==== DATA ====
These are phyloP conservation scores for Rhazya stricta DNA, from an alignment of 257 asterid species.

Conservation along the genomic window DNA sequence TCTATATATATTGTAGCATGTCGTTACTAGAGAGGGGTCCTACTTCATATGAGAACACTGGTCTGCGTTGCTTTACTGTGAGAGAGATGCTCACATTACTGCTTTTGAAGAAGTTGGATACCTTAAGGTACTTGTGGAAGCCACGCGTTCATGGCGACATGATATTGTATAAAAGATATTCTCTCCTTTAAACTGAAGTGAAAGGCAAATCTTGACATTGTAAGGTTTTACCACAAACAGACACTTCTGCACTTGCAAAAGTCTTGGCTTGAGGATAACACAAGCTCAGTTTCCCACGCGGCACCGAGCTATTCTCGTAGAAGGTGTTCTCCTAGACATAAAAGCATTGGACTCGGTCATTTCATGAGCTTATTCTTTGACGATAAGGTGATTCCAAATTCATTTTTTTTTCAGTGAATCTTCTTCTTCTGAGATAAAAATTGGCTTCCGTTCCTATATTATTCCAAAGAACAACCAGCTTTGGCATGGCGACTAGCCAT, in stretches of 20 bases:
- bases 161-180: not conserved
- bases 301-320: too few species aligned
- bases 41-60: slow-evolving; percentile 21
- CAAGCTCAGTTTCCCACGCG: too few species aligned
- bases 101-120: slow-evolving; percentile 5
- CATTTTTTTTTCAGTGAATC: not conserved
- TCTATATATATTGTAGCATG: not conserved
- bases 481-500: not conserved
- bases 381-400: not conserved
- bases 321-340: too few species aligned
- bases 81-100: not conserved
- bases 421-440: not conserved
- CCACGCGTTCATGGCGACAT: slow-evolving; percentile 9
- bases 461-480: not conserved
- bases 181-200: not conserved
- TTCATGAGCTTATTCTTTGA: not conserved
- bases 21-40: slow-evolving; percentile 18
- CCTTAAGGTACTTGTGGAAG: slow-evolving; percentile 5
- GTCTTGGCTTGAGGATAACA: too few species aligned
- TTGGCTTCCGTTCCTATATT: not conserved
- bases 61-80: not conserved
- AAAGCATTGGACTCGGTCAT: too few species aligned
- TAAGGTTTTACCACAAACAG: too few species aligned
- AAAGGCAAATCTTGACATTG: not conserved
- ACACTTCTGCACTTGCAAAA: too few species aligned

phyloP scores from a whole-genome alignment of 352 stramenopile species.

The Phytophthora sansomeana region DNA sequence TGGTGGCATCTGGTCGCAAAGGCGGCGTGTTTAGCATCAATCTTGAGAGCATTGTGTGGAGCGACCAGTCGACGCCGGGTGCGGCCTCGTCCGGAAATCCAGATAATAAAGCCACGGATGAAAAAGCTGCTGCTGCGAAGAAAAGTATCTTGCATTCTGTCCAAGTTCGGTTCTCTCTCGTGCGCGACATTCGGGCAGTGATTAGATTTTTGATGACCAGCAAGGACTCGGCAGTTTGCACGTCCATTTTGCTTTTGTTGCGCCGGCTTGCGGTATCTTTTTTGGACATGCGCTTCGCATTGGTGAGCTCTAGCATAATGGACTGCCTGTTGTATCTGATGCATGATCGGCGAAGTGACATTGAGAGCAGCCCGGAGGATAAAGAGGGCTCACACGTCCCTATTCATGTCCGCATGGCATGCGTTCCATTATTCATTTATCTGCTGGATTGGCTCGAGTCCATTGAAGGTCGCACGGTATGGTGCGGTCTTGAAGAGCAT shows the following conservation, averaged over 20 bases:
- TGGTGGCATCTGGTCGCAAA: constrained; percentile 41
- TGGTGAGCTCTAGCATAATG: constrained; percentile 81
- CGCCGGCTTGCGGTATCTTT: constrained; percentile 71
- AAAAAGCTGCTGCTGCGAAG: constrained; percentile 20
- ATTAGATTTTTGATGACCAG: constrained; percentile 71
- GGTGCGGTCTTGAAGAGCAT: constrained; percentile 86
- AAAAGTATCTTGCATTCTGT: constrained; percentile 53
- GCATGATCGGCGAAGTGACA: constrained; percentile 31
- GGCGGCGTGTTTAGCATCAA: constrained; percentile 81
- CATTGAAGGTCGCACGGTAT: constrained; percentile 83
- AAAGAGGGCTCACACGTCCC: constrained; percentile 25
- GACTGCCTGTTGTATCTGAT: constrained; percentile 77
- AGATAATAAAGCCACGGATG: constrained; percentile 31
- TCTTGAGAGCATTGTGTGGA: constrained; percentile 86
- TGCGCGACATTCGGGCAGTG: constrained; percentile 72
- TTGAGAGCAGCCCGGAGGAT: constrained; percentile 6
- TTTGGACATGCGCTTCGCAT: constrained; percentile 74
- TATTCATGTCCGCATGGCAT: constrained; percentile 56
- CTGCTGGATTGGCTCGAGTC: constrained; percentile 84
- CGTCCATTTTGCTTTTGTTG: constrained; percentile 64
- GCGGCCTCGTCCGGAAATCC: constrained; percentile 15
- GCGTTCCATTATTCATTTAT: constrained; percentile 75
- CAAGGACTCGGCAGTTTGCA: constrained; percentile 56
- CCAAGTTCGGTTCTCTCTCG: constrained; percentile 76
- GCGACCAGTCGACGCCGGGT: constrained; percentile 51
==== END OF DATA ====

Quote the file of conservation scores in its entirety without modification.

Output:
These are phyloP conservation scores for Rhazya stricta DNA, from an alignment of 257 asterid species.

Conservation along the genomic window DNA sequence TCTATATATATTGTAGCATGTCGTTACTAGAGAGGGGTCCTACTTCATATGAGAACACTGGTCTGCGTTGCTTTACTGTGAGAGAGATGCTCACATTACTGCTTTTGAAGAAGTTGGATACCTTAAGGTACTTGTGGAAGCCACGCGTTCATGGCGACATGATATTGTATAAAAGATATTCTCTCCTTTAAACTGAAGTGAAAGGCAAATCTTGACATTGTAAGGTTTTACCACAAACAGACACTTCTGCACTTGCAAAAGTCTTGGCTTGAGGATAACACAAGCTCAGTTTCCCACGCGGCACCGAGCTATTCTCGTAGAAGGTGTTCTCCTAGACATAAAAGCATTGGACTCGGTCATTTCATGAGCTTATTCTTTGACGATAAGGTGATTCCAAATTCATTTTTTTTTCAGTGAATCTTCTTCTTCTGAGATAAAAATTGGCTTCCGTTCCTATATTATTCCAAAGAACAACCAGCTTTGGCATGGCGACTAGCCAT, in stretches of 20 bases:
- bases 161-180: not conserved
- bases 301-320: too few species aligned
- bases 41-60: slow-evolving; percentile 21
- CAAGCTCAGTTTCCCACGCG: too few species aligned
- bases 101-120: slow-evolving; percentile 5
- CATTTTTTTTTCAGTGAATC: not conserved
- TCTATATATATTGTAGCATG: not conserved
- bases 481-500: not conserved
- bases 381-400: not conserved
- bases 321-340: too few species aligned
- bases 81-100: not conserved
- bases 421-440: not conserved
- CCACGCGTTCATGGCGACAT: slow-evolving; percentile 9
- bases 461-480: not conserved
- bases 181-200: not conserved
- TTCATGAGCTTATTCTTTGA: not conserved
- bases 21-40: slow-evolving; percentile 18
- CCTTAAGGTACTTGTGGAAG: slow-evolving; percentile 5
- GTCTTGGCTTGAGGATAACA: too few species aligned
- TTGGCTTCCGTTCCTATATT: not conserved
- bases 61-80: not conserved
- AAAGCATTGGACTCGGTCAT: too few species aligned
- TAAGGTTTTACCACAAACAG: too few species aligned
- AAAGGCAAATCTTGACATTG: not conserved
- ACACTTCTGCACTTGCAAAA: too few species aligned

phyloP scores from a whole-genome alignment of 352 stramenopile species.

The Phytophthora sansomeana region DNA sequence TGGTGGCATCTGGTCGCAAAGGCGGCGTGTTTAGCATCAATCTTGAGAGCATTGTGTGGAGCGACCAGTCGACGCCGGGTGCGGCCTCGTCCGGAAATCCAGATAATAAAGCCACGGATGAAAAAGCTGCTGCTGCGAAGAAAAGTATCTTGCATTCTGTCCAAGTTCGGTTCTCTCTCGTGCGCGACATTCGGGCAGTGATTAGATTTTTGATGACCAGCAAGGACTCGGCAGTTTGCACGTCCATTTTGCTTTTGTTGCGCCGGCTTGCGGTATCTTTTTTGGACATGCGCTTCGCATTGGTGAGCTCTAGCATAATGGACTGCCTGTTGTATCTGATGCATGATCGGCGAAGTGACATTGAGAGCAGCCCGGAGGATAAAGAGGGCTCACACGTCCCTATTCATGTCCGCATGGCATGCGTTCCATTATTCATTTATCTGCTGGATTGGCTCGAGTCCATTGAAGGTCGCACGGTATGGTGCGGTCTTGAAGAGCAT shows the following conservation, averaged over 20 bases:
- TGGTGGCATCTGGTCGCAAA: constrained; percentile 41
- TGGTGAGCTCTAGCATAATG: constrained; percentile 81
- CGCCGGCTTGCGGTATCTTT: constrained; percentile 71
- AAAAAGCTGCTGCTGCGAAG: constrained; percentile 20
- ATTAGATTTTTGATGACCAG: constrained; percentile 71
- GGTGCGGTCTTGAAGAGCAT: constrained; percentile 86
- AAAAGTATCTTGCATTCTGT: constrained; percentile 53
- GCATGATCGGCGAAGTGACA: constrained; percentile 31
- GGCGGCGTGTTTAGCATCAA: constrained; percentile 81
- CATTGAAGGTCGCACGGTAT: constrained; percentile 83
- AAAGAGGGCTCACACGTCCC: constrained; percentile 25
- GACTGCCTGTTGTATCTGAT: constrained; percentile 77
- AGATAATAAAGCCACGGATG: constrained; percentile 31
- TCTTGAGAGCATTGTGTGGA: constrained; percentile 86
- TGCGCGACATTCGGGCAGTG: constrained; percentile 72
- TTGAGAGCAGCCCGGAGGAT: constrained; percentile 6
- TTTGGACATGCGCTTCGCAT: constrained; percentile 74
- TATTCATGTCCGCATGGCAT: constrained; percentile 56
- CTGCTGGATTGGCTCGAGTC: constrained; percentile 84
- CGTCCATTTTGCTTTTGTTG: constrained; percentile 64
- GCGGCCTCGTCCGGAAATCC: constrained; percentile 15
- GCGTTCCATTATTCATTTAT: constrained; percentile 75
- CAAGGACTCGGCAGTTTGCA: constrained; percentile 56
- CCAAGTTCGGTTCTCTCTCG: constrained; percentile 76
- GCGACCAGTCGACGCCGGGT: constrained; percentile 51